Tenyoh ( Ms. )

Artist Statement

It is difficult to illustrate human complexities artistically. However, I believe the messages that my art conveys are indispensable to society. Our humanity cannot grow without opportunities to reflect upon ourselves. Art is my vehicle to communicate that.

My former occupation as an international health-care worker provided me with opportunities to associate with people with diverse backgrounds. The hands-on experience taught me that emotional commonalities were more striking than our differences. I believe this is true between individuals, across different cultures, and throughout human history. Therefore, my art does not represent any particular group of people. It depicts human nature collectively, capturing both strength and weakness that may co-exist in the same heart. Even though my choice of art media has shifted from oil painting to ceramic sculpting, the central theme has remained unchanged.

The first five images in this submission are from the latest joint exhibit TAKE ME TO YOUR MOON: JOURNEYS INTO THE WORLD OF DEMENTIA. The next three were created last year, capturing moments that can happen to anyone regardless of culture or socioeconomic status. The last two are from my Little Buddha series. They are more marketable than my serious work. Saggar-fired figurines like the one photographed with me in the profile are designed to sell in gift or online shops.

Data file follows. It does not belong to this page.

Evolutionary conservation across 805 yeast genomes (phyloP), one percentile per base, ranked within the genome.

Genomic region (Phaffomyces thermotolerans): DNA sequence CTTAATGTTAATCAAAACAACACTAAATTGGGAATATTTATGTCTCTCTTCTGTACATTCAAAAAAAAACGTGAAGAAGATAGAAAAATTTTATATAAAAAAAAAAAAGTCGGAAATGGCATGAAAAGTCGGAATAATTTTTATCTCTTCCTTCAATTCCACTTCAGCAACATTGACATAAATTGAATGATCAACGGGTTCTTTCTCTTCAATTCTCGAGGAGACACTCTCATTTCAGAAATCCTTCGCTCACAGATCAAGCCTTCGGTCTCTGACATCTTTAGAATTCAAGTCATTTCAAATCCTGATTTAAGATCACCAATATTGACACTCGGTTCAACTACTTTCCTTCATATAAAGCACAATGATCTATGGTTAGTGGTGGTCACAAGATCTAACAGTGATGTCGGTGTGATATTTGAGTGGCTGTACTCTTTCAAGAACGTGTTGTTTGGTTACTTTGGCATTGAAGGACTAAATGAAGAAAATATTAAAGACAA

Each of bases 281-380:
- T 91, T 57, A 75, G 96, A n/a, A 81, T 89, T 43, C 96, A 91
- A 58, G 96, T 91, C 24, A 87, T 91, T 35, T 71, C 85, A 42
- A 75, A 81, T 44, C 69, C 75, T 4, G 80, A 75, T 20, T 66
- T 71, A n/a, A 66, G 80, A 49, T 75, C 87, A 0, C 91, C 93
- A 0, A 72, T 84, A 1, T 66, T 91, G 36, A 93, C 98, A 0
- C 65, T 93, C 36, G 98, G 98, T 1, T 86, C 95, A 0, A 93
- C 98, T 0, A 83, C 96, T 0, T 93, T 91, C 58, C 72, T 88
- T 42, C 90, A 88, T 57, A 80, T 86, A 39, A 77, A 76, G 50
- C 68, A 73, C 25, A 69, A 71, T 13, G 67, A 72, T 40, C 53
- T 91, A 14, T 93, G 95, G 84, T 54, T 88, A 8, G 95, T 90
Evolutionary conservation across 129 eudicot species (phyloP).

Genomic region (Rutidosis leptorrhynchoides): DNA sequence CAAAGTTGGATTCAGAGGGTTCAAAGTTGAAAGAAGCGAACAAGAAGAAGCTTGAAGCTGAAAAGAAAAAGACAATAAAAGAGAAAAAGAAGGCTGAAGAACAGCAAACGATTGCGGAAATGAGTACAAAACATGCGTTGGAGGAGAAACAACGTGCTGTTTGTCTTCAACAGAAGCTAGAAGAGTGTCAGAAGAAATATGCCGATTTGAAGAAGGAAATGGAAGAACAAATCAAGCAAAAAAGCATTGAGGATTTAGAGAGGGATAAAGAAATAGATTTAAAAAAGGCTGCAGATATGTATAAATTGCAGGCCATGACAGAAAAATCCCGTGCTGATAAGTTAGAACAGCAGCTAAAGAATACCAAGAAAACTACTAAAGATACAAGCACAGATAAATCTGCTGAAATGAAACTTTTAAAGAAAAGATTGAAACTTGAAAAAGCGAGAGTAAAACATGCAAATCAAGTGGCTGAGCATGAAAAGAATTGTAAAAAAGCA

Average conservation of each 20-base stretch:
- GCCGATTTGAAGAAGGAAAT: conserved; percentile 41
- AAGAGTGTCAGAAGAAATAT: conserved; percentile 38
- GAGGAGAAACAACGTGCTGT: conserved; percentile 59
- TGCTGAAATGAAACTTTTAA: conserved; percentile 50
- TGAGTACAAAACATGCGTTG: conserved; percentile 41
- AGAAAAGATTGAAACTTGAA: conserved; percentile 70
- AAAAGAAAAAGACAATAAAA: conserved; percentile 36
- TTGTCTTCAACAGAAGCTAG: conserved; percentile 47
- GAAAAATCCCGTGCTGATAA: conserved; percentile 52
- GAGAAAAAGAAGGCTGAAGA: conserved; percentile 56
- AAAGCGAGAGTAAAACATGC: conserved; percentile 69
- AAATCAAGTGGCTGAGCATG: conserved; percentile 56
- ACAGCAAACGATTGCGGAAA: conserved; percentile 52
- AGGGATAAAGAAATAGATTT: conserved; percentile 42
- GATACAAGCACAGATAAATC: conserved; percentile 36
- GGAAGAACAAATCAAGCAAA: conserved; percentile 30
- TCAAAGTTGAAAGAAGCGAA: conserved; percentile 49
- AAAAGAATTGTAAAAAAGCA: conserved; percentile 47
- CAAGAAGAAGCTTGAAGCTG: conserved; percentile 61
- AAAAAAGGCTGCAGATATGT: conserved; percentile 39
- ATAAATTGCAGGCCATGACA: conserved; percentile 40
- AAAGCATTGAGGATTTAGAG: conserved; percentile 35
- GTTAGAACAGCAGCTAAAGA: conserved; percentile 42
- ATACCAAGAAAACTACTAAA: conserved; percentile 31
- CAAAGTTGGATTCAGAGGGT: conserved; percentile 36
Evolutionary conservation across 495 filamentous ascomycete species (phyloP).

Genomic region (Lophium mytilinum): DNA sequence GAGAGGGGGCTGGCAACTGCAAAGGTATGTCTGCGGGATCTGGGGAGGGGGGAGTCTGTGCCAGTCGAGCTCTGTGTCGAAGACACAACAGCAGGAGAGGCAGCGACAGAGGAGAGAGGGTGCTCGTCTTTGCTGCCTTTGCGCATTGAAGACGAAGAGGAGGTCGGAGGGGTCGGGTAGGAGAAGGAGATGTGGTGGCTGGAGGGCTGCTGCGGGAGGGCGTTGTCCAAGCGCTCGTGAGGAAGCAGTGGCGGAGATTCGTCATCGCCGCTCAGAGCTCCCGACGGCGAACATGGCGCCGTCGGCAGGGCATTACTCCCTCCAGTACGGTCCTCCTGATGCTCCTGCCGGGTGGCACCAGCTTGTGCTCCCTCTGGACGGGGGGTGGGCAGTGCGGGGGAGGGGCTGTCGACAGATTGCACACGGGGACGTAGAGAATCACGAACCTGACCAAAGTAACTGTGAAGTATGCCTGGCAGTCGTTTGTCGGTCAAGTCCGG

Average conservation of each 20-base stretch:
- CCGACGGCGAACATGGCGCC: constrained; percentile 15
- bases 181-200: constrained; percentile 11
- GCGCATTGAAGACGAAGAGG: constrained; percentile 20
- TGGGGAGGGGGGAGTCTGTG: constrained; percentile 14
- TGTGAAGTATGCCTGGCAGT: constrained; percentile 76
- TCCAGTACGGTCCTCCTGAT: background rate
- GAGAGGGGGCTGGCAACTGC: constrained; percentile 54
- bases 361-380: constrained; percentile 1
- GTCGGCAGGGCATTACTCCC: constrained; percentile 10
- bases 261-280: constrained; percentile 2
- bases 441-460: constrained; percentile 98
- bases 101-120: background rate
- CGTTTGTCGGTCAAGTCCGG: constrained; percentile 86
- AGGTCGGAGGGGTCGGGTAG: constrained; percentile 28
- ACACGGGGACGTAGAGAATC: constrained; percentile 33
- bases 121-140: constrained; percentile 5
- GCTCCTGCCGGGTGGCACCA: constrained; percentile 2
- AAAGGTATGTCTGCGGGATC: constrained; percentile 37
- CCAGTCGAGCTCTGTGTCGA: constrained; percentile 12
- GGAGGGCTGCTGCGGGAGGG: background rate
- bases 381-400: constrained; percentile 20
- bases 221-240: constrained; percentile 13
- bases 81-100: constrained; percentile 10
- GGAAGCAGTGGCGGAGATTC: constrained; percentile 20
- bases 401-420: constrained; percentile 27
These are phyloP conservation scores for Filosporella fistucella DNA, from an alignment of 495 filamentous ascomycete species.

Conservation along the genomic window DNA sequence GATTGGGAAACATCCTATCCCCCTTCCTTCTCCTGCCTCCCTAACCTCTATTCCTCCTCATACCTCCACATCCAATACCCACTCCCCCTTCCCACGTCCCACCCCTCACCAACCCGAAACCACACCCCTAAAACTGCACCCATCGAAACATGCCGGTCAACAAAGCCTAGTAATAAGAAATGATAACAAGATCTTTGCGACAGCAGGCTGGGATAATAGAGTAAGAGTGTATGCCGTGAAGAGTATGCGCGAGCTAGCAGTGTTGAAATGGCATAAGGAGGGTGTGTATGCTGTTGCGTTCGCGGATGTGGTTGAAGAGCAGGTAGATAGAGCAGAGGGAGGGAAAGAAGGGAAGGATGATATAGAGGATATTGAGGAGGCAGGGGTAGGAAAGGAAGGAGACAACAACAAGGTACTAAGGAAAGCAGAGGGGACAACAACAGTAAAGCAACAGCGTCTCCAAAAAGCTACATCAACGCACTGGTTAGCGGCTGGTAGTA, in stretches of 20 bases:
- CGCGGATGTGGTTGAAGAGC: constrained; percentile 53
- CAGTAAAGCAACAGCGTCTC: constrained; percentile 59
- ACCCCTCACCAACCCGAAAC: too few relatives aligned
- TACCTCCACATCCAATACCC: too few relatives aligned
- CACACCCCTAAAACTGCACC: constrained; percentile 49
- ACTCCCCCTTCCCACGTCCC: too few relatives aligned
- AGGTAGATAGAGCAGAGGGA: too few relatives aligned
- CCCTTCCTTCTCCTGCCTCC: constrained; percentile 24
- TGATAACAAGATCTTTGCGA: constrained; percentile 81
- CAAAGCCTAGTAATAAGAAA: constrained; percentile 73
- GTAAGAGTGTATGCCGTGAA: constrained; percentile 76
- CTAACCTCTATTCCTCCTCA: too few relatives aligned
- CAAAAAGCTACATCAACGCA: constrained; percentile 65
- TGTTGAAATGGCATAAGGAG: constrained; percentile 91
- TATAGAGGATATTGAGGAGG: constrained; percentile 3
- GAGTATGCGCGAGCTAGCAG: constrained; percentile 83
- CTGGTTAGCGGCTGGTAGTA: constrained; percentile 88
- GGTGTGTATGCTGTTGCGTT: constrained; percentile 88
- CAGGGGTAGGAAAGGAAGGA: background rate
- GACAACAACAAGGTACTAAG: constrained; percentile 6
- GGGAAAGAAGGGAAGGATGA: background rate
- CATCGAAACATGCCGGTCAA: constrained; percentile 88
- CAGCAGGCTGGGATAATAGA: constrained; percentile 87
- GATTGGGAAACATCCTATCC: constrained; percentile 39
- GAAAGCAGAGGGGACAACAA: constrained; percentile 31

Texts accompany some of my sculptures in order to make the viewing more meaningful. The following writing goes with the first image UNFAILING LOVE.

In a nursing home where I worked, residents had half an hour to eat a meal. Walter was one of a few who needed to be syringe-fed. One day, his wife visited, and we set his tray in a corner away from the busy cafeteria. When she requested a spoon, I asked, “Does Walter open his mouth?” She answered, “Yes, you may have to wait a little, but he does.”

The lunch ended, and other residents were back in bed for a nap. Walter’s wife was still spoon-feeding him, restoring some dignity to the life of this old rancher.


In Japan, where I was born, I studied sumi-e (brush and ink) technique. In the USA I turned my attention to oils. Since 2012, I have been pursuing a full-time career as a self-taught ceramic sculptor. After having been juried into nationally recognized sculpture shows, I now seek solo or joint exhibits regionally. In addition, I teach clay hand-building (from intro to sculpting) to adults and teens in schools and non-profit organizations. My recently discovered passion is to share my love of clay work with the blind and visually-impaired or with adults with all intellectual abilities.